Automation industry is in an evolving phase. There are many factors which are considerably changing the outlook of the industry such as ever-increasing need of complying to global standards, the constant need for improving operational excellence, desire for zero defects, productivity and quality improvement, etc. This is further supplemented by certain macroeconomic factors which are poised to bring a positive effect on manufacturing (the key target area for industrial automation) such as the rising disposable incomes of the populace, expanding middle-class, rise in rural demand, urbanisation, and structured and focused initiatives like Make in India.
Efforts are being enhanced to achieve the ambitious target of making manufacturing contribute 25 percent of GDP and create 100 million jobs by 2022. All these would surely help automation to grow further in India. As of now, the industrial automation market in India is expected to have a CAGR of 10-12 percent over a period during 2015-2020.
One of the key opportunities which everyone is perceiving is the contribution of Make in India initiative to the manufacturing sector. Indian manufacturers can only make the most of 'Make in India' by establishing manufacturing facilities which are world class. It is imperative to attain global standards to cater to the Indian and global market effectively. For this, the manufacturers need to invest more in terms of automation and the latest equipment and technologies.
Apart from this, looking at the ever changing dynamics of the technology world, Industry 4.0 and Industrial Internet of Things (IIoT) - which are gradually making inroads - could emerge as the game changer for Indian manufacturing. They can enable manufacturers to improve their productivity and quality manifold. Thus, helping them leapfrog the automation investment phase because many of the Indian manufacturing companies have not yet invested extensively in the traditional automation. So now they can make a smarter investment by adopting IIoT technologies.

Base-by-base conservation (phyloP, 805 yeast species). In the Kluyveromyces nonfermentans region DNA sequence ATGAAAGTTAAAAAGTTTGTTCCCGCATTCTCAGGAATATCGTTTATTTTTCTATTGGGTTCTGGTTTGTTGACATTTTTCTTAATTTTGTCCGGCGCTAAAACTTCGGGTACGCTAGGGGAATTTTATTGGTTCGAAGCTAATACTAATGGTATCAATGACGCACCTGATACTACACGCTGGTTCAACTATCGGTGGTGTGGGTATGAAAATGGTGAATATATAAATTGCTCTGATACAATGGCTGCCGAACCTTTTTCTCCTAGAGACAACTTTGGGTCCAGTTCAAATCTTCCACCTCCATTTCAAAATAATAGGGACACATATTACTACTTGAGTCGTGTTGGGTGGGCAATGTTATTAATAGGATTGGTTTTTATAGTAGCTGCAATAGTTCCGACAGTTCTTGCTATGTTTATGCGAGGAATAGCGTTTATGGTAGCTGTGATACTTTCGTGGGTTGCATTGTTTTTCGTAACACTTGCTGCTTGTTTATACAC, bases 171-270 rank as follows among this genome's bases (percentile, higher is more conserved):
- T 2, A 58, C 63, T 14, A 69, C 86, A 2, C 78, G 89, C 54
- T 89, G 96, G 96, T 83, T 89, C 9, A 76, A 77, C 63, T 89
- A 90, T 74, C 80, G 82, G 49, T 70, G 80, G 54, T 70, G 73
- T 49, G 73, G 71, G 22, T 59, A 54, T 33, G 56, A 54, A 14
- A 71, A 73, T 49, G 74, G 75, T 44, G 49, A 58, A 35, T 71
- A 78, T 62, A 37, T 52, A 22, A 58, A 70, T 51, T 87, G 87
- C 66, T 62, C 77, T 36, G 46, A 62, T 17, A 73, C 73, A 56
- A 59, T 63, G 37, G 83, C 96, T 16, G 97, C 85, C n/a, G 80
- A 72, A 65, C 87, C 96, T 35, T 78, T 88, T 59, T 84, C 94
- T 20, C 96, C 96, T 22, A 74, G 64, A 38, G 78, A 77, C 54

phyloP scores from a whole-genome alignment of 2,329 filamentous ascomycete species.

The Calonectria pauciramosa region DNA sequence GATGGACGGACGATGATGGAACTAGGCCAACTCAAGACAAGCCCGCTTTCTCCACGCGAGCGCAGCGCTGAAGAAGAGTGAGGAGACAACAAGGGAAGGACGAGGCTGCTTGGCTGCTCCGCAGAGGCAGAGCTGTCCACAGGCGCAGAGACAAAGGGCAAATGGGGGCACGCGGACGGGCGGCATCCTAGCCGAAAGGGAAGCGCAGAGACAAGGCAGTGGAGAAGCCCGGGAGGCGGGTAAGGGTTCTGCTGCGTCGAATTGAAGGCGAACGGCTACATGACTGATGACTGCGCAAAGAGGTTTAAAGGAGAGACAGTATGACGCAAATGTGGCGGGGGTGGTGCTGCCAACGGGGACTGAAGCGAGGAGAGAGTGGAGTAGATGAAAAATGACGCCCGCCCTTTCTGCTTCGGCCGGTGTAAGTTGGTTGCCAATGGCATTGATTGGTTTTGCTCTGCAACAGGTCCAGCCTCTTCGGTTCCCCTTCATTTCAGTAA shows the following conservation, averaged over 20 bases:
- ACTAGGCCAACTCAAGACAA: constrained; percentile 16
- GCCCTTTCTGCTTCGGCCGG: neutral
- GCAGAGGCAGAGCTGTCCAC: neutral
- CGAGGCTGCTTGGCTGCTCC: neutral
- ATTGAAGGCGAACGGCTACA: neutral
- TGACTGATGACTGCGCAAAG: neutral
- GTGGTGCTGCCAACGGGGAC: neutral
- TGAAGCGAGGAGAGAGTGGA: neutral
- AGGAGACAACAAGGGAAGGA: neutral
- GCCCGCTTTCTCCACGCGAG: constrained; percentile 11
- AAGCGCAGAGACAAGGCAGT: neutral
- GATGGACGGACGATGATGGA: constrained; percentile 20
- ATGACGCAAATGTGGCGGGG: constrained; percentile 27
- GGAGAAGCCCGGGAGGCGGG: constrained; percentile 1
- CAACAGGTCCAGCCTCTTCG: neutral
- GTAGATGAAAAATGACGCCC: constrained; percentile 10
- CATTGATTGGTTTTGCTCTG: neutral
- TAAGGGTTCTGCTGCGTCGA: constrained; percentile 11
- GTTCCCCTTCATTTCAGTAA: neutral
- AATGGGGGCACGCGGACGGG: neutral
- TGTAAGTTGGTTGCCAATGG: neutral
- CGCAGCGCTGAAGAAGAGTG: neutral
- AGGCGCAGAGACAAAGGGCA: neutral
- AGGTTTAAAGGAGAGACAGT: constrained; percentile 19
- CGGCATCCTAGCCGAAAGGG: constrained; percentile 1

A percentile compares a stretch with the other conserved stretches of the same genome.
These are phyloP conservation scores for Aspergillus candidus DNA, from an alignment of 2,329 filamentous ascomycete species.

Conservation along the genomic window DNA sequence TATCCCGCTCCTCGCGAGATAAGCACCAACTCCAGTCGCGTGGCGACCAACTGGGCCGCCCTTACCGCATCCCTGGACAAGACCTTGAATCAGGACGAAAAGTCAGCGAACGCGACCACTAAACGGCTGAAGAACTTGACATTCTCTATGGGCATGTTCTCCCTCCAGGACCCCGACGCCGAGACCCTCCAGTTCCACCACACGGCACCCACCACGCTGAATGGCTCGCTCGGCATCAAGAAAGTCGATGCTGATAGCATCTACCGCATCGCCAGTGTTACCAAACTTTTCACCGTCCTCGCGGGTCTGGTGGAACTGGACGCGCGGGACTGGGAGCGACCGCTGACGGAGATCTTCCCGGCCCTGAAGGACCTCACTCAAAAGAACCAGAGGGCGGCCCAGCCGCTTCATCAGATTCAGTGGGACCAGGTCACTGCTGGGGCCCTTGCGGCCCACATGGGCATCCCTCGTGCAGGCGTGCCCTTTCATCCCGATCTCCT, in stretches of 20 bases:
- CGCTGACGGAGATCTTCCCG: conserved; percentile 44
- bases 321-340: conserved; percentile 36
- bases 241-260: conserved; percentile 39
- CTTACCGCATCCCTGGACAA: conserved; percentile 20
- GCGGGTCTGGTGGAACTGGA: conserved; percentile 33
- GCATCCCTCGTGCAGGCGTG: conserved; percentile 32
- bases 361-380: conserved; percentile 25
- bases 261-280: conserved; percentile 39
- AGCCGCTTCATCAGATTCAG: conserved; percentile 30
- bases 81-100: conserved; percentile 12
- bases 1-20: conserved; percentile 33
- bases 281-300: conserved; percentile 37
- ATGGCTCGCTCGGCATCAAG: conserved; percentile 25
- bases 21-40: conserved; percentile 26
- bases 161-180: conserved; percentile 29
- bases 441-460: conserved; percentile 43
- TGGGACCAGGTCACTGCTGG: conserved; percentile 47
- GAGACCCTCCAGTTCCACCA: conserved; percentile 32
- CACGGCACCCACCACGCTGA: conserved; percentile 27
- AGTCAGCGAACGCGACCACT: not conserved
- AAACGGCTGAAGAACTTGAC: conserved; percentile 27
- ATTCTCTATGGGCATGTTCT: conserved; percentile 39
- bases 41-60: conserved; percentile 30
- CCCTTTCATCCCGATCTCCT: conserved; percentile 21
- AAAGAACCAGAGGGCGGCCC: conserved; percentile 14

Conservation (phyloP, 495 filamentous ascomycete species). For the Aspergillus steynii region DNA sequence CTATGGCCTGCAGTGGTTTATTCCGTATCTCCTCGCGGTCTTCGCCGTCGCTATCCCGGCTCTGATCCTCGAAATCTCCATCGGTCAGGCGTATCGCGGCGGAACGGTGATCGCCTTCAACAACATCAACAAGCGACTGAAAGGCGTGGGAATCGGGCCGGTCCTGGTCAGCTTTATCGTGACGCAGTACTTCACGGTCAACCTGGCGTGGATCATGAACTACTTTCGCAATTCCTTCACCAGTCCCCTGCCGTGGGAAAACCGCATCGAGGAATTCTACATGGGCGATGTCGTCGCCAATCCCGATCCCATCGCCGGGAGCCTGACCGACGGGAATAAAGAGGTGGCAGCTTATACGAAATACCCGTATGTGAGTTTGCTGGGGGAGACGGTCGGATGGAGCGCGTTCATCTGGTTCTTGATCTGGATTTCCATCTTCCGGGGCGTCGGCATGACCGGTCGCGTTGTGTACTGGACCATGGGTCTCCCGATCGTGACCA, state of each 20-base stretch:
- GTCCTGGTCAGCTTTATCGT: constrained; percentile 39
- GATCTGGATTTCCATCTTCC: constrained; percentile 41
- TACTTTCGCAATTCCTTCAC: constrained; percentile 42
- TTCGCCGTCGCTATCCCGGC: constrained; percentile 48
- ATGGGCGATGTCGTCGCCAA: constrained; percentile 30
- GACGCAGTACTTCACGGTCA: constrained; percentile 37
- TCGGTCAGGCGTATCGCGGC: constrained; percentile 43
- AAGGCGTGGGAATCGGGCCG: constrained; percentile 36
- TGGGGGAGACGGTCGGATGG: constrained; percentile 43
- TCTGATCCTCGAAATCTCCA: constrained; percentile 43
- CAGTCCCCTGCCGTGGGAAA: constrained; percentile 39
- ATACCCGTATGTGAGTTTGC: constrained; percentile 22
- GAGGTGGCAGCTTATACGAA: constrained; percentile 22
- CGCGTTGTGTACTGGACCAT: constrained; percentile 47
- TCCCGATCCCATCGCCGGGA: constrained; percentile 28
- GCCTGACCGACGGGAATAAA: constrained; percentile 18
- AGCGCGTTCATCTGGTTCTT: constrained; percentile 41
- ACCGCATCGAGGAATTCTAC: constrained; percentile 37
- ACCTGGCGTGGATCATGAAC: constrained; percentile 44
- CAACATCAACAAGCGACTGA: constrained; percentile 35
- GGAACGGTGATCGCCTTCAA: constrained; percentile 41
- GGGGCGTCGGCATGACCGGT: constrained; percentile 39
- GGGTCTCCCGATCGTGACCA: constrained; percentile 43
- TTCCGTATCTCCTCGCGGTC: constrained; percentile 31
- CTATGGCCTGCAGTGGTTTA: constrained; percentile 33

Sameer Gandhi, MD, Omron Automation, India
IIoT is actually a melange of many futuristic and advanced concepts and technologies which have the potential of transforming the production scenario in the 21st century mainly comprising of a ‘connected shopfloor’ where data is collected from various sensors and other input devices to be used for predictive maintenance, better control and long term analysis.
Regarding the budget, one of my key suggestions is to set up a fund to incentivise the automation absorption especially for the SME’s in the manufacturing industry. Automation is a quality and efficiency enhancer. It can help make industry produce world-class products at productivity and cost levels that are at par with global standards. Hence, incentivising automation in manufacturing industries would be a boost for Make in India.
Sameer Gandhi is the managing director of Omron Automation, India